[CrossRef]

Byer, R. L.

L. E. Myers, R. C. Eckhardt, M. M. Fejer, and R. L. Byer, “Quasi-phase-matched optical parametric oscillators in bulk periodically poled LiNbO3,” J. Opt. Soc. Am. B 12, 2102–2116 (1995).
[CrossRef]

M. M. Fejer, G. A. Magel, D. H. Jundt, and R. L. Byer, “Quasi-phase-matched second harmonic generation: tuning and tolerances,” IEEE J. Quantum Electron. QE-28, 2631–2654 (1992).
[CrossRef]

Chou, M. H.

M. H. Chou, I. Brener, K. R. Parameswaran, and M. M. Fejer, “Stability and bandwidth enhancement of difference frequency generation (DFG)-based wavelength conversion by pump detuning,” Electron. Lett. 35, 978–980 (1999).
[CrossRef]

M. H. Chou, K. R. Parameswaran, and M. M. Fejer, “Multiple-channel wavelength conversion by use of engineered quasi-phase-matching structures in LiNbO3 waveguides,” Opt. Lett. 24, 1157–1159 (1999).
[CrossRef]

Dominic, V.

Ebrahimzadeh, M.

Eckhardt, R. C.

Fejer, M. M.

M. H. Chou, K. R. Parameswaran, and M. M. Fejer, “Multiple-channel wavelength conversion by use of engineered quasi-phase-matching structures in LiNbO3 waveguides,” Opt. Lett. 24, 1157–1159 (1999).
[CrossRef]

M. H. Chou, I. Brener, K. R. Parameswaran, and M. M. Fejer, “Stability and bandwidth enhancement of difference frequency generation (DFG)-based wavelength conversion by pump detuning,” Electron. Lett. 35, 978–980 (1999).
[CrossRef]

L. E. Myers, R. C. Eckhardt, M. M. Fejer, and R. L. Byer, “Quasi-phase-matched optical parametric oscillators in bulk periodically poled LiNbO3,” J. Opt. Soc. Am. B 12, 2102–2116 (1995).
[CrossRef]

M. M. Fejer, G. A. Magel, D. H. Jundt, and R. L. Byer, “Quasi-phase-matched second harmonic generation: tuning and tolerances,” IEEE J. Quantum Electron. QE-28, 2631–2654 (1992).
[CrossRef]

Fujiwara, T.

T. Fujiwara, M. Takahashi, M. Ohama, A. J. Ikushima, Y. Furukawa, and K. Kitamura, “Comparison of electro-optic effect between stoichiometric and congruent LiNbO3,” Electron. Lett. 35, 499–501 (1999).
[CrossRef]

Furukawa, Y.

T. Fujiwara, M. Takahashi, M. Ohama, A. J. Ikushima, Y. Furukawa, and K. Kitamura, “Comparison of electro-optic effect between stoichiometric and congruent LiNbO3,” Electron. Lett. 35, 499–501 (1999).
[CrossRef]

Ikushima, A. J.

T. Fujiwara, M. Takahashi, M. Ohama, A. J. Ikushima, Y. Furukawa, and K. Kitamura, “Comparison of electro-optic effect between stoichiometric and congruent LiNbO3,” Electron. Lett. 35, 499–501 (1999).
[CrossRef]

Jundt, D.

Jundt, D. H.

M. M. Fejer, G. A. Magel, D. H. Jundt, and R. L. Byer, “Quasi-phase-matched second harmonic generation: tuning and tolerances,” IEEE J. Quantum Electron. QE-28, 2631–2654 (1992).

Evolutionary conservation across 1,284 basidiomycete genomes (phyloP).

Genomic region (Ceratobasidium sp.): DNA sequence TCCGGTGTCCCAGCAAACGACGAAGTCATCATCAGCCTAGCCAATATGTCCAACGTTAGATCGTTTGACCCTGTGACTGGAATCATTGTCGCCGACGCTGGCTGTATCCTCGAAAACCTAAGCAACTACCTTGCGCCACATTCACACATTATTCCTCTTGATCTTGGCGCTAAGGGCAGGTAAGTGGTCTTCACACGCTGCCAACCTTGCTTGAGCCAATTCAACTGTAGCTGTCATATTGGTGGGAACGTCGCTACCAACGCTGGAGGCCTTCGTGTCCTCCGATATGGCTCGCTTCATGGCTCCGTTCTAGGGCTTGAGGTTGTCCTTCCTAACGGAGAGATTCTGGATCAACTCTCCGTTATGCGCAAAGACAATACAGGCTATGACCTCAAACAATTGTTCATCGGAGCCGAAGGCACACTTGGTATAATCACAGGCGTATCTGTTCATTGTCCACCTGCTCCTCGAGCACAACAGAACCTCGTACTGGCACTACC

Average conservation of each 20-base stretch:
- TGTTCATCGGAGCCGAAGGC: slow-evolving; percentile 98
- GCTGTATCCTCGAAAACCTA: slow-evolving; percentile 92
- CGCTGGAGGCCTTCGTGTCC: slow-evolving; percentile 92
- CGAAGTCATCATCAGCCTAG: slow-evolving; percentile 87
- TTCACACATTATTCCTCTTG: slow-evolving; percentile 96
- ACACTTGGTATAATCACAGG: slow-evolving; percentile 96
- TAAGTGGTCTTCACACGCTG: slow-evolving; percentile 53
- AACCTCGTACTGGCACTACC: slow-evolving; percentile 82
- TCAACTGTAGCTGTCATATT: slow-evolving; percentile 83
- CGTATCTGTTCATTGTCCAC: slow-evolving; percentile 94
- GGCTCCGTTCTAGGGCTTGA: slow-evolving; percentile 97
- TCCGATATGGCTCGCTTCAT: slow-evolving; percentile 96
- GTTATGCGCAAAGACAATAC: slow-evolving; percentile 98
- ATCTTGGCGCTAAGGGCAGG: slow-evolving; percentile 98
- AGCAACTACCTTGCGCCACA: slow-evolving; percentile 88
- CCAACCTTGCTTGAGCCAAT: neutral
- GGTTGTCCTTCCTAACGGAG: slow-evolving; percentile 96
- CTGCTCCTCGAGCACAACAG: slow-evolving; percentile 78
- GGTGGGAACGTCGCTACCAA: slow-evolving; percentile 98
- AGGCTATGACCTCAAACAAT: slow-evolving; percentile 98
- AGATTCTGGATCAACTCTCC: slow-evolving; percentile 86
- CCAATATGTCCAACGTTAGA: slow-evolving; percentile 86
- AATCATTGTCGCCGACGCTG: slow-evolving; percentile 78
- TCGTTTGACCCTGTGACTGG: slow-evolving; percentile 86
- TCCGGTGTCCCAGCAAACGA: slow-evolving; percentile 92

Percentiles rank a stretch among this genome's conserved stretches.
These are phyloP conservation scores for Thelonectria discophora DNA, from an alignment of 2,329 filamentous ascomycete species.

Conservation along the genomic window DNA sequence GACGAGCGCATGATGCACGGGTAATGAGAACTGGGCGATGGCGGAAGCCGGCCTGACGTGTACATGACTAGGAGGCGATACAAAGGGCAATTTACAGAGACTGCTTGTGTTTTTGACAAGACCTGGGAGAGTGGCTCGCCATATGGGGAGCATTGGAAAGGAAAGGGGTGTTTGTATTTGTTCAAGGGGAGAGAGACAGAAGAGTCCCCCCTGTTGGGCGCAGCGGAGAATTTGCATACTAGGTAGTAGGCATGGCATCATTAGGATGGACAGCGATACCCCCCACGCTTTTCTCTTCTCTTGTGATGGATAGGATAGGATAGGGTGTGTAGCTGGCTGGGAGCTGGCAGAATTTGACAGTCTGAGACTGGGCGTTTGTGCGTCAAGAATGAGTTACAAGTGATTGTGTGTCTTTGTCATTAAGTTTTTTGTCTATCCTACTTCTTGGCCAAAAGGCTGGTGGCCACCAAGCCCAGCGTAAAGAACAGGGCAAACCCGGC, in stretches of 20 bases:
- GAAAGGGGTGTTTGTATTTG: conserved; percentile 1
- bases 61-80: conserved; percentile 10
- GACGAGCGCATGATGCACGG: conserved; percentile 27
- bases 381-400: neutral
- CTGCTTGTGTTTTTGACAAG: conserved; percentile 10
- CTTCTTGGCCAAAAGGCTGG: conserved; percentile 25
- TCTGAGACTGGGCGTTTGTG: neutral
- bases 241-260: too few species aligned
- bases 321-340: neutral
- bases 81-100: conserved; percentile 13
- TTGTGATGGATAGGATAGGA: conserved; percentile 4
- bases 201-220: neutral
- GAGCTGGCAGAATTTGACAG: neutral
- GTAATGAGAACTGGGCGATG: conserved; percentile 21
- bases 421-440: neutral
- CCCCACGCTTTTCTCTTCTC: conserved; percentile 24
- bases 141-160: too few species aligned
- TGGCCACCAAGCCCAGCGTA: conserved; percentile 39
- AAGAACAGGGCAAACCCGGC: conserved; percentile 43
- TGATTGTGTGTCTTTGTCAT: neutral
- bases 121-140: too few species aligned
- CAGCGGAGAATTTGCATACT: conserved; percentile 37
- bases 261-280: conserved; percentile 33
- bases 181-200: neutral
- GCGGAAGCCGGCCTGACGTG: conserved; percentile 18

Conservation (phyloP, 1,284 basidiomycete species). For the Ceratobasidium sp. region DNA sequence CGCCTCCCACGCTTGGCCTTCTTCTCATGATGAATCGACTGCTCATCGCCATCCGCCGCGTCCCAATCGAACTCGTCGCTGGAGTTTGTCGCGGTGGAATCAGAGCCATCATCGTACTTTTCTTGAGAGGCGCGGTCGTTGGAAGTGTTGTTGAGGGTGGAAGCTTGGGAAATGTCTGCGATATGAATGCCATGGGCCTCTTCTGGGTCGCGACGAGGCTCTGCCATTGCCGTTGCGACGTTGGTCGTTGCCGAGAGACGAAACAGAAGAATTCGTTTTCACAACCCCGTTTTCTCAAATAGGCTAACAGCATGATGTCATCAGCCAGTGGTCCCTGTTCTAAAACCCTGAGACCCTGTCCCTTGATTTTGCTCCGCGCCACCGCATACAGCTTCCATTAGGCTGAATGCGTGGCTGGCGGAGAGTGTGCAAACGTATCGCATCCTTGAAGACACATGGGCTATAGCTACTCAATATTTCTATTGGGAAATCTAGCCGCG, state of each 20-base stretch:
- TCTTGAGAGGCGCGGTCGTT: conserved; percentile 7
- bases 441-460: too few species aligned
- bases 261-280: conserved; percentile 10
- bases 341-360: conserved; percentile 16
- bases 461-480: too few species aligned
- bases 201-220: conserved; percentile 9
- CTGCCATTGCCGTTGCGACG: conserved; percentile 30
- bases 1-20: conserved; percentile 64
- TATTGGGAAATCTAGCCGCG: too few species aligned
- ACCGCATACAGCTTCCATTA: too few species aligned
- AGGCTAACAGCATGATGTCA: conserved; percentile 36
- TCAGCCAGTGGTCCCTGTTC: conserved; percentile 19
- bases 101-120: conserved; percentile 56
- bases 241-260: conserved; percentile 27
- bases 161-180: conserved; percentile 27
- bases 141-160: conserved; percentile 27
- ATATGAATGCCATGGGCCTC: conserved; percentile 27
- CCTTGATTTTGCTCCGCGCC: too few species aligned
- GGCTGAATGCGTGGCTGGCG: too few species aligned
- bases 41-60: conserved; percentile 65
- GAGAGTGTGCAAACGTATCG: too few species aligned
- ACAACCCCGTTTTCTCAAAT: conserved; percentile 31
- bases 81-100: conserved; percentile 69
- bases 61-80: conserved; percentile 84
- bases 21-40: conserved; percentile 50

[CrossRef]

Kitamura, K.

T. Fujiwara, M. Takahashi, M. Ohama, A. J. Ikushima, Y. Furukawa, and K. Kitamura, “Comparison of electro-optic effect between stoichiometric and congruent LiNbO3,” Electron. Lett. 35, 499–501 (1999).
[CrossRef]

Magel, G. A.

M. M. Fejer, G. A. Magel, D. H. Jundt, and R. L. Byer, “Quasi-phase-matched second harmonic generation: tuning and tolerances,” IEEE J. Quantum Electron. QE-28, 2631–2654 (1992).
[CrossRef]

Missey, M.

Mizuuchi, K.

Myers, L. E.

O’Brien, N.

Ohama, M.

T. Fujiwara, M. Takahashi, M. Ohama, A. J. Ikushima, Y. Furukawa, and K. Kitamura, “Comparison of electro-optic effect between stoichiometric and congruent LiNbO3,” Electron. Lett. 35, 499–501 (1999).
[CrossRef]

Parameswaran, K. R.

M. H. Chou, I. Brener, K. R. Parameswaran, and M. M. Fejer, “Stability and bandwidth enhancement of difference frequency generation (DFG)-based wavelength conversion by pump detuning,” Electron. Lett. 35, 978–980 (1999).
[CrossRef]

M. H. Chou, K. R. Parameswaran, and M. M. Fejer, “Multiple-channel wavelength conversion by use of engineered quasi-phase-matching structures in LiNbO3 waveguides,” Opt. Lett. 24, 1157–1159 (1999).
[CrossRef]

Powers, P.

Reid, T. D.

Schepler, K. L.

Sibbett, W.

Takahashi, M.

T. Fujiwara, M. Takahashi, M. Ohama, A. J. Ikushima, Y. Furukawa, and K. Kitamura, “Comparison of electro-optic effect between stoichiometric and congruent LiNbO3,” Electron. Lett. 35, 499–501 (1999).
[CrossRef]

Yamamoto, K.

Electron. Lett. (2)

M. H. Chou, I. Brener, K. R. Parameswaran, and M. M. Fejer, “Stability and bandwidth enhancement of difference frequency generation (DFG)-based wavelength conversion by pump detuning,” Electron. Lett. 35, 978–980 (1999).
[CrossRef]

T. Fujiwara, M. Takahashi, M. Ohama, A. J. Ikushima, Y. Furukawa, and K. Kitamura, “Comparison of electro-optic effect between stoichiometric and congruent LiNbO3,” Electron. Lett. 35, 499–501 (1999).
[CrossRef]

IEEE J. Quantum Electron. (1)

M. M. Fejer, G. A. Magel, D. H. Jundt, and R. L. Byer, “Quasi-phase-matched second harmonic generation: tuning and tolerances,” IEEE J. Quantum Electron. QE-28, 2631–2654 (1992).
[CrossRef]

J. Opt. Soc. Am. B (1)

Opt. Lett. (5)

Other (2)

A. Yariv, Quantum Electronics (Wiley, New York, 1988).

J. F. Nye, Physical Properties of Crystals (Oxford University, London, 1957).